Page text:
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By Gertrude Himmelfarb

From Victorian Virtues to Modern Values

Excerpted from a Bradley lecture by Gertrude Himmelfarb, delivered at the American Enterprise Institute, February 13, 1995.

When Margaret Thatcher, during her election campaign in 1983, first raised the issue of "Victorian values," she sad that she was grateful to have been brought up by a Victorian grandmother who taught her those values: hard work, self-reliance, self-respect, cleanliness, neighborliness, pride in country. "All of these things," she said, "are Victorian values. They are also perennial values."

Well, not quite. Lady Thatcher's grandmother would not have spoken of them as "values"; she would have spoken of them as "virtues." It was not until the present century that morality became so thoroughly relativized that universal virtues became personal "values."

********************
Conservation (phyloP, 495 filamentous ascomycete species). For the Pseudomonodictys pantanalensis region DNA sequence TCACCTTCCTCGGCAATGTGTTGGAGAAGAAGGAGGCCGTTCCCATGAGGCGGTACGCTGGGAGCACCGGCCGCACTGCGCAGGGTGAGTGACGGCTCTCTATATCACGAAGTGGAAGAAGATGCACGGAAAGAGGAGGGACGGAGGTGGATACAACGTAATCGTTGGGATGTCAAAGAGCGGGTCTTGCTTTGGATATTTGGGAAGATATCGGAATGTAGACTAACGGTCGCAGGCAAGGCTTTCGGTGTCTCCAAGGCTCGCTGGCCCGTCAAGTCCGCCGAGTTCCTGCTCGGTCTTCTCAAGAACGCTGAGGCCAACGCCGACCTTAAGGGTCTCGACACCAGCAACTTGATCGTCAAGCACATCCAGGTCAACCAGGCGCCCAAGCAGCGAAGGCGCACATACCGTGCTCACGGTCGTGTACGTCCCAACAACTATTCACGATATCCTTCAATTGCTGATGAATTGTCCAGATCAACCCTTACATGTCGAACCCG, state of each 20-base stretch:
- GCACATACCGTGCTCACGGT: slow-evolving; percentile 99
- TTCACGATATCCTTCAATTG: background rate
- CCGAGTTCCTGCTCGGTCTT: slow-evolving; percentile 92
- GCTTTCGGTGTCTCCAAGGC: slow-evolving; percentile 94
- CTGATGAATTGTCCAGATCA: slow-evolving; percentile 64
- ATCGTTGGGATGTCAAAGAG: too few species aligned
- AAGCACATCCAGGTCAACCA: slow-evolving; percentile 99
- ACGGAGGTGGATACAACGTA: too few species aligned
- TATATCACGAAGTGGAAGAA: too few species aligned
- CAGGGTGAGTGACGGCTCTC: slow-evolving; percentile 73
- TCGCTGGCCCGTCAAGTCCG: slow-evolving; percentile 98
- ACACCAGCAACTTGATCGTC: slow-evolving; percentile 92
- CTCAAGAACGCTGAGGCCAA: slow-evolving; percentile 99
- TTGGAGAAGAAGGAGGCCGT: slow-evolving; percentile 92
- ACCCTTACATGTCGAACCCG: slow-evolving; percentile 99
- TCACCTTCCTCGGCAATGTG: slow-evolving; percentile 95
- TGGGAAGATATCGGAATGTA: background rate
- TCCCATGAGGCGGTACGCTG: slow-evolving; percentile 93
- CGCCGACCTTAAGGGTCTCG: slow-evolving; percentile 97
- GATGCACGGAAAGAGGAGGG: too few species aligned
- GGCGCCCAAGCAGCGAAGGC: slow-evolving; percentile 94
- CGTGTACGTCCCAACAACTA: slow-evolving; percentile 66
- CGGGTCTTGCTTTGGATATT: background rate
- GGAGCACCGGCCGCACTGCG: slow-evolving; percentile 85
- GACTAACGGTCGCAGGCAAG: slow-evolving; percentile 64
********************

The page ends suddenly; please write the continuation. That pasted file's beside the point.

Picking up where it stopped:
So long as morality was couched in the language of "virtue," it had a firm, resolute character. One cannot say that anyone's virtues are as good as anyone else's, or that everyone has a right to his own virtues. Only values can lay that claim to moral neutrality. The term "values" brings with it the assumption that all moral ideas are subjective, that they are mere customs and conventions, that they have a purely utilitarian purpose, and that they adhere to particular peoples--or, as we now say, are race-, class-, and gender-specific.

Values, as we now understand them, can be whatever any individual, group, or society chooses for any reason. This impartial, "non-judgmental" sense of values is now so firmly entrenched in our vocabulary any sensibility that one can hardly imagine a time without it. Why then is there such interest today in Victorian values?

One answer lies in statistics. It is instructive--and disquieting--to compare Victorian "moral statistics," as they called them, with our own. In Victorian England, the proportion of illegitimate births to total births fell from 7 percent in 1845 to less than 4 percent by the end of the century. In 1960, English illegitimacy began to rise--from 5 percent in 1960 to 32 percent at the end of 1992, a sixfold rise in three decades.